Artivism banner © Ipsita Divedi
24 November 2023

How does artivism contribute to ending gender-based violence?

Author: Diana Jiménez Thomas Rodriguez
Published by: ALIGN

Feminist art is everywhere: we find it in music, in theatre, in performance art, in the visual arts, in film, and in crafts. Feminism broke into the art world to challenge the prevailing biases that shape what we see as art, and who we see as an artist, and to strengthen the connection between arts and the struggle for social justice.

Not only has art been central to feminist movements – for example, poster art and cartooning have been part of the UK feminist movement for decades – but feminism has also played an active role in re-conceptualising art itself as a form of activism.

Poster by Guerilla Girls (1989).

It has generated new artistic forms, such as new genre public art and useful art. And it has revitalised the connection between art and social change, present in movements such as dadaism, the Casablanca School, the situationist international, social realism and stridentism.

Illustration by Ipsita Divedi 

Artivism is a term that captures the relationship between art and activism. It refers to artists who use their art intentionally as a form of political engagement and work, as well as to activists who use art as part of their collective action to further their cause.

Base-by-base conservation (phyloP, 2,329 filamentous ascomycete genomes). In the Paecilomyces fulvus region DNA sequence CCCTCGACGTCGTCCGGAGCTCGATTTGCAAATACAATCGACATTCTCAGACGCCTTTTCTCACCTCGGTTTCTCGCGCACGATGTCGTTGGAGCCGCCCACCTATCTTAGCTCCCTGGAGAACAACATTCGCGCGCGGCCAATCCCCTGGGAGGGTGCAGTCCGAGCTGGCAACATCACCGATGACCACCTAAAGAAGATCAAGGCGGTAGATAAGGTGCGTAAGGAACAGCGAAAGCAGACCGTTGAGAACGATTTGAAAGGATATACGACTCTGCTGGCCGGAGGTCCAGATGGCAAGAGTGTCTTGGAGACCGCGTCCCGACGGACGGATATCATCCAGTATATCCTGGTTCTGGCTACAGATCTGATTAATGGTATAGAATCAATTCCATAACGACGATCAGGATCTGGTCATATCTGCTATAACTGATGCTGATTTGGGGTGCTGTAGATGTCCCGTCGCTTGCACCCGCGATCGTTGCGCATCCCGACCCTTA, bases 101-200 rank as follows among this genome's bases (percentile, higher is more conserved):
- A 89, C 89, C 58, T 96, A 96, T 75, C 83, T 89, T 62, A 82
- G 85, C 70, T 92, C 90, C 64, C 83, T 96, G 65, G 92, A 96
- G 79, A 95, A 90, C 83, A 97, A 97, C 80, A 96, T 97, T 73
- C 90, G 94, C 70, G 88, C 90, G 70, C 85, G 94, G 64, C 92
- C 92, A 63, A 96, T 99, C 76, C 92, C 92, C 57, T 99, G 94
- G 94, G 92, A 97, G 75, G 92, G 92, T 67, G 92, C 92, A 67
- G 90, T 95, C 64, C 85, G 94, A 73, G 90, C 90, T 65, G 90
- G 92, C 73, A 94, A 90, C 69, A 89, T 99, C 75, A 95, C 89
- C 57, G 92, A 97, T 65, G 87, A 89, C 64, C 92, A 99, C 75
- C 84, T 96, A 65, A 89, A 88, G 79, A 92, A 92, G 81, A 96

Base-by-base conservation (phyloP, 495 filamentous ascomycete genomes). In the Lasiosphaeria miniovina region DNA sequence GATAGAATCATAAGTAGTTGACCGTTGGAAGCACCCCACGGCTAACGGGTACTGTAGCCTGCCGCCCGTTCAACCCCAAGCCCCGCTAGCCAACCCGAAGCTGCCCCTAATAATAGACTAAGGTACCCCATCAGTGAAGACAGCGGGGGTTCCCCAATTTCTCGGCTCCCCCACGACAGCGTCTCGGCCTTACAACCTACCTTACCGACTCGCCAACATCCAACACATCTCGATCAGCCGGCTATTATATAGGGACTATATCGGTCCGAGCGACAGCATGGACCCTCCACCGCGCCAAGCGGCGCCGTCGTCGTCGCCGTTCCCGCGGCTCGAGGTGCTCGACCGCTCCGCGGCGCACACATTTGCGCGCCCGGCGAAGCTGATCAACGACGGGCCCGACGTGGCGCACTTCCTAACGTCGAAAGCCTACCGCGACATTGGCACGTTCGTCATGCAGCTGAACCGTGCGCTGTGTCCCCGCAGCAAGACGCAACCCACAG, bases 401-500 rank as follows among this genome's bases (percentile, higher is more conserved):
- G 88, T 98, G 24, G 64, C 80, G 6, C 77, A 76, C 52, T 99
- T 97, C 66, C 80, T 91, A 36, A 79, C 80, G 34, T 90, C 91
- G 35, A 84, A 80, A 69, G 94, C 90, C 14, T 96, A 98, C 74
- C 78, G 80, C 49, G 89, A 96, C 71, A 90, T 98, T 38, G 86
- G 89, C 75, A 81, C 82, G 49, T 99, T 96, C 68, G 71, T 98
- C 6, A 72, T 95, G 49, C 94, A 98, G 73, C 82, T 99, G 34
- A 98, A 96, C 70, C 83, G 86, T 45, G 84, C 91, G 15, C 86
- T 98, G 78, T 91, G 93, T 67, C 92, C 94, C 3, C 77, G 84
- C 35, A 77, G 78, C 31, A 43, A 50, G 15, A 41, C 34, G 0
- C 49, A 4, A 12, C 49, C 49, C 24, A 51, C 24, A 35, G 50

Feminist artivism, therefore, includes the work of artists like Guatemalan rapper Rebeca Lane and Mexican Zapotecan artist Mare Lirika who sing about gender roles, femicide and body autonomy (among other issues). Feminist movements also make use of the creative arts, such as the performance by Chile’s Las Tesis, Un Violador en tu Camino (‘A rapist in your path’), which has featured in protests against gender-based violence (GBV) worldwide.

GBV has been a prominent focus for feminist artivism. This preoccupation reflects the entrenched prevalence of GBV worldwide (in both the private and public sphere), and its function as a mechanism to perpetuate gender inequality and oppression.  

How can feminist artivism tackle gender-based violence?

Art can appeal emotionally to us and evoke strong feelings. By mobilising our emotions, feminist artivism can create an affective ‘stickiness’ that supports gender norm change.

Illustration by Ipsita Divedi 

Feminist artivism can pose a direct challenge to the discriminatory gender norms – that is, the implicit and informal rules that inform and guide gender roles and relations – that underpin GBV. Art is an effective way to challenge our normalised beliefs, attitudes and behaviours, as it can shed light on their inconsistencies, omissions, and biases. Art installations showing the clothes that victims-survivors of GBV wore at the time they were assaulted have been used, for example, by feminist movements and collectives, such as Ropa Sucia (Mexico), Chega de Fiu Fiu (Brazil), and #Donttellmehowtodress (Thailand), to disrupt and contest victim-blaming by dispelling the belief that women provoke their aggressors through their dress.